Gambling Taxes in Connecticut

1Exclusivity Fees

The two sovereign nations are subject to exclusivity fees for the provision of casino-style gaming in Connecticut. Each tribe must set aside 25% of the net revenue it generates from the operation of slot machines for tax purposes. The online slots and table games operated by the Mohegan and Mashantucket Pequot are taxed at a rate of 18% of their gross revenue.

2Sports Betting Taxes

The tax money Connecticut collects from the two tribal nations goes toward the State General Fund. With that in mind, the state returns approximately $135 million of the tribal payments back to the Mashantucket Pequot and Mohegan Fund. Retail sports betting at the tribal sportsbooks is taxed at 13.75%, while the taxes on online wagering revenue stand at 18%.

3Initial License and Renewal Fees

No license fees are imposed on the Mohegan Sun and Foxwoods Resort Casino. However, companies that supply online gaming platforms to master licensees must pay initial licensing fees of $250,000 as well as annual fees of $100,000 for renewal.

Entities that contract with the master licensees to provide retail betting systems and equipment are charged initial application fees of $20,000. The same amount is due annually for the retailer license renewal. Connecticut sports wagering laws do not mandate any integrity payments to professional sports leagues.

4Allocation of Tribal Gambling Revenue

Under the requirements set forth in IGRA, the Mashantucket Pequot and the Mohegan Tribe must use the tribal gambling funds to aid their communities and facilitate the development of the tribal economy.

A slice of the revenue is donated to local charity organizations while the rest goes toward local governmental agencies. Foxwoods also provides financial aid to addiction prevention and treatment programs like the Connecticut Council on Problem Gaming.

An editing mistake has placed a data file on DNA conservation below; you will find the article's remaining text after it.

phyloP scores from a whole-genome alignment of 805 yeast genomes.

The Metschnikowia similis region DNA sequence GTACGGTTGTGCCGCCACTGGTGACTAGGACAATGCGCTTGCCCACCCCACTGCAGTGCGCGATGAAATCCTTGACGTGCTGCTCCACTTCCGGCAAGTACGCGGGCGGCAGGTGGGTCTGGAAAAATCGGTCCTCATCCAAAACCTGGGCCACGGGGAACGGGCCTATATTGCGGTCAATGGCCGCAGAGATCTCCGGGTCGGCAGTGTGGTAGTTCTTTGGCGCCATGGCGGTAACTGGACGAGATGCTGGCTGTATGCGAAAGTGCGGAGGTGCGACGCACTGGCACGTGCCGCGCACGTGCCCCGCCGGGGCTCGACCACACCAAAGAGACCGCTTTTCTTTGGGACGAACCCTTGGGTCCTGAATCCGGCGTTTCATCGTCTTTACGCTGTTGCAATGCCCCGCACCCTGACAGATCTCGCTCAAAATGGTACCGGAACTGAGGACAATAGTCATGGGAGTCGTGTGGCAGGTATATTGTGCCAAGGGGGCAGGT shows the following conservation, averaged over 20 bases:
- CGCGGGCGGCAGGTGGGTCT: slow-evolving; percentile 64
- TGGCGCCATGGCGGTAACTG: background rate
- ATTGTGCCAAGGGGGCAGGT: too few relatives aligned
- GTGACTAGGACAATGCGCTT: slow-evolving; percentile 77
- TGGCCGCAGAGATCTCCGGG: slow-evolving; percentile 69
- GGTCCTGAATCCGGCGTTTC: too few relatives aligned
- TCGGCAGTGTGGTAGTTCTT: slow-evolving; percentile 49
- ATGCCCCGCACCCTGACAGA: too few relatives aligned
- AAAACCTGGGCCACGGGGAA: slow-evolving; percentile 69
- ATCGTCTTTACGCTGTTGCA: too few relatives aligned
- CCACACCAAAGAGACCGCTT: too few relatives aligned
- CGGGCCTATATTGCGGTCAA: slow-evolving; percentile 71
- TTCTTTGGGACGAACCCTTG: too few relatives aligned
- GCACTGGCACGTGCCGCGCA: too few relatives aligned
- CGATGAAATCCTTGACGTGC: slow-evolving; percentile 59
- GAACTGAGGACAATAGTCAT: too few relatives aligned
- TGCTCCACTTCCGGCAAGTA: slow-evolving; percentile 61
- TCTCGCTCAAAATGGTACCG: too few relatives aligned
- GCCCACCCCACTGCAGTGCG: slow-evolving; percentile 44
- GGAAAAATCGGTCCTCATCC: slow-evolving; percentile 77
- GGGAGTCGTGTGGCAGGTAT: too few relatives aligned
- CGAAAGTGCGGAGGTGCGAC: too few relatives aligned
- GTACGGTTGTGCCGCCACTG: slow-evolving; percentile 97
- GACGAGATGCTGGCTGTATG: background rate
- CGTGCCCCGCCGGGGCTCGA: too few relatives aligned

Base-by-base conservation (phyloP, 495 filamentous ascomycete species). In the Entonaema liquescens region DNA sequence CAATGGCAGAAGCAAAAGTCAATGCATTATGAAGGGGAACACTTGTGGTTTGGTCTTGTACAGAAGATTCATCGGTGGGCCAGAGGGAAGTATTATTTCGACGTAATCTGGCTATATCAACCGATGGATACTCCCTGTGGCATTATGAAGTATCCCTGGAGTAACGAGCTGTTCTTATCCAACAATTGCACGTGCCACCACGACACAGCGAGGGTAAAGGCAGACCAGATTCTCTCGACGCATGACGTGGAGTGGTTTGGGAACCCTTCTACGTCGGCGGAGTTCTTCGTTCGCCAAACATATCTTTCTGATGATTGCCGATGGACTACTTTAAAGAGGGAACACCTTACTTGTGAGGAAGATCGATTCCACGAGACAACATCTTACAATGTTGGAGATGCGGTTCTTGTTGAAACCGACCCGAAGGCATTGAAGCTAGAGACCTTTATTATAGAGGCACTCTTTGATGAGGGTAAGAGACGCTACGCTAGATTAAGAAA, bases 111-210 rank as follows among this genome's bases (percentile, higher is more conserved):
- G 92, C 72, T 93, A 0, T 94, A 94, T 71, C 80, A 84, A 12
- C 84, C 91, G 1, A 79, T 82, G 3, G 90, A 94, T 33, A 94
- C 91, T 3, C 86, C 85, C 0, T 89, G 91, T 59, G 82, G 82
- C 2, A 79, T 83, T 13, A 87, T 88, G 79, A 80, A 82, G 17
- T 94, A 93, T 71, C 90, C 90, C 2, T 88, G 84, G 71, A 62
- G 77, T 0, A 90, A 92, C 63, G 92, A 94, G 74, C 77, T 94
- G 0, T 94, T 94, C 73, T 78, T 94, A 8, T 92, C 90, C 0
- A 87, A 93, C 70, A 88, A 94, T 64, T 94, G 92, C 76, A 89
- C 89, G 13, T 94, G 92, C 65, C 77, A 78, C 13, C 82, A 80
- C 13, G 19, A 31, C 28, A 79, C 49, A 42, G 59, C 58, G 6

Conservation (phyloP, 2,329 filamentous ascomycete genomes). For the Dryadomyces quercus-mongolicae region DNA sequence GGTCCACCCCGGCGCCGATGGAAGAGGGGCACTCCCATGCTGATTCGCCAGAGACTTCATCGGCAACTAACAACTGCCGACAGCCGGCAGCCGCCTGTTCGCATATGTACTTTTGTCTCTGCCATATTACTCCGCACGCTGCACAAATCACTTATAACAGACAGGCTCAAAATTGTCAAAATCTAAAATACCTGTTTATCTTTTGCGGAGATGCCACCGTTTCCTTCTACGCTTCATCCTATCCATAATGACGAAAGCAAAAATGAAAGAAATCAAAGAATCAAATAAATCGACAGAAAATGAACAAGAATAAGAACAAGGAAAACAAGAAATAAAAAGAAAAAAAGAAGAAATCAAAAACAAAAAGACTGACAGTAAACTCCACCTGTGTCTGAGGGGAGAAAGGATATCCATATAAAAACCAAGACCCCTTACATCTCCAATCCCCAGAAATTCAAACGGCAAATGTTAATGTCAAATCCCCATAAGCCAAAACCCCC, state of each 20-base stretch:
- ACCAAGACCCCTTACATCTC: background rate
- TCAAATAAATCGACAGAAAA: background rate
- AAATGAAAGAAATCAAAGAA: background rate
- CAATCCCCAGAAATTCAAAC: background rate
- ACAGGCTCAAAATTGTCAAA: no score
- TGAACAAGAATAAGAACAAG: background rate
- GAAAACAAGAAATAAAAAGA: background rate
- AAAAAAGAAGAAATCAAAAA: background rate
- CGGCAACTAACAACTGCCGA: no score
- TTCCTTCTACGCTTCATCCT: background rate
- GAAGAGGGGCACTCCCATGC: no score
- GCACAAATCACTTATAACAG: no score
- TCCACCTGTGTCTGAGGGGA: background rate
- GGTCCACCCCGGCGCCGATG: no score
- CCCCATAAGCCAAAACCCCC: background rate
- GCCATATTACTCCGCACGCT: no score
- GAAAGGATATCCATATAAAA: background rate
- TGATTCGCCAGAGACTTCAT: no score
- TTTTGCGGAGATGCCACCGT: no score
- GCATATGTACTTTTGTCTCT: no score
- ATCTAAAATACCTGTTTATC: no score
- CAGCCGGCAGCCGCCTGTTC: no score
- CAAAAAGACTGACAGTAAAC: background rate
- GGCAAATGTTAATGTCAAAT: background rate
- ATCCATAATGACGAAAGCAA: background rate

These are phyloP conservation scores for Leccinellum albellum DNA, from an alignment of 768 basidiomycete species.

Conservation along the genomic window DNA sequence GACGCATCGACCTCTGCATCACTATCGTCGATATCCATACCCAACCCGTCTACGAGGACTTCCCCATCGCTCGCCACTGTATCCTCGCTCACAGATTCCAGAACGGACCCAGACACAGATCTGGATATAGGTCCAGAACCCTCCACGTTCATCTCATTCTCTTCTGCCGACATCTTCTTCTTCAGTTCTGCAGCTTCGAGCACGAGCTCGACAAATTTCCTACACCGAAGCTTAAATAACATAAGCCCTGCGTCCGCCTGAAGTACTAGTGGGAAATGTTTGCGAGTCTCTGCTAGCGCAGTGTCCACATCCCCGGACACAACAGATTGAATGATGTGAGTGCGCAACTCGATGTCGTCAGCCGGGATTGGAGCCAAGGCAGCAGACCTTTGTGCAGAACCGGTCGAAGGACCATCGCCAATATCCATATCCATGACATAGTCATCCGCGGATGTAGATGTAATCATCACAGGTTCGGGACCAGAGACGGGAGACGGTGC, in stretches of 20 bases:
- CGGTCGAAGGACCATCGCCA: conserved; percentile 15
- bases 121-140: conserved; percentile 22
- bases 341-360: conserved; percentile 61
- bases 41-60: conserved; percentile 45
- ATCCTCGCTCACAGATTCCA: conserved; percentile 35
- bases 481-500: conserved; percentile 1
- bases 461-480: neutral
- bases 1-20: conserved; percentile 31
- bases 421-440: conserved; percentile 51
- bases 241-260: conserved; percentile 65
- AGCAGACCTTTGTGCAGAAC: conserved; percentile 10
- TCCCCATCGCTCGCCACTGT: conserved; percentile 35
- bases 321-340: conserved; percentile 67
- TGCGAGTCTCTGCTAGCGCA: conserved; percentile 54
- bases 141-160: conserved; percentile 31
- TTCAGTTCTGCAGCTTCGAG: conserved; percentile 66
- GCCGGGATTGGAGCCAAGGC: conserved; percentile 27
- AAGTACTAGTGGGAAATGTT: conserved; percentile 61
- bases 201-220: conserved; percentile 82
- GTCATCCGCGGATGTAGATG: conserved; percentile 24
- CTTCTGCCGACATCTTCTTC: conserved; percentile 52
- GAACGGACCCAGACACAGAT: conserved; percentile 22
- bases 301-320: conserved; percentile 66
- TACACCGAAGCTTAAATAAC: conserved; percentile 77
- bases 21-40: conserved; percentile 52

Responsible Gambling Policies in Connecticut

The minimum age for gambling participation in Connecticut coincides with that for the purchase of alcoholic drinks. This is to say Mohegan Sun and Foxwoods cannot admit any person under the age of 21 to their gambling facilities. Online players are subject to the same restrictions and undergo obligatory verification of their age and identity upon registration. Compact terms allow the two native casinos to serve complimentary alcoholic beverages to their patrons.

Responsible Gambling Policies
Advertising Policies and Restrictions

Gambling Regulators in Connecticut

regulation imageThe Gaming Division of the Department of Consumer Protection is the main watchdog that oversees gambling operations in Connecticut. The Division interacts with the two authorized tribes to ensure all gaming employees have obtained the necessary permits for the conduct of casino-style games. It also supervises the operation of the Connecticut Lottery Corporation to maintain the integrity of state-sanctioned lotteries.

Additionally, each sovereign nation has established a separate tribal gaming agency. The Mohegan Tribal Gaming Commission (MTGC) watches over the Mohegan Sun. It is assigned the responsibility of ensuring all gaming within the tribe’s reservation is conducted in line with the terms of the Mohegan compact. The Mashantucket Pequot Tribal Nation Gaming Commission (MPTNGC) exercises regulatory oversight over all gambling operations conducted by the Mashantucket Pequot. Each gaming agency must report to its own tribal council.

And finally, there is the National Indian Gaming Commission (NIGC) created under the provisions of IGRA. The NIGC is an independent oversight body that works with the US Departments of the Interior and Justice. The agency oversees all gambling activities from the Class II category as well as certain aspects of Class III gambling.

It provides training and technical aid to the individual tribal commissions. All tribes must submit their councils’ gaming ordinances to the NIGC for assessment and approval before they can operate any gambling facilities.


Connecticut offers somewhat limited options when it comes to landbased gambling, with no commercial casinos and two tribal casino resorts only. On the positive side of things, the Nutmeg State witnessed an expansion of online gambling thanks to recent changes in legislation that allowed for the legal and regulated provision of remote casino games, sports wagering, and daily fantasy contests. By the looks of it, Connecticut is set to become a worthy competitor on the interactive gambling scene as the state collected $1.7 million in tax revenue during the first month of regulated online sports betting and casino gaming alone.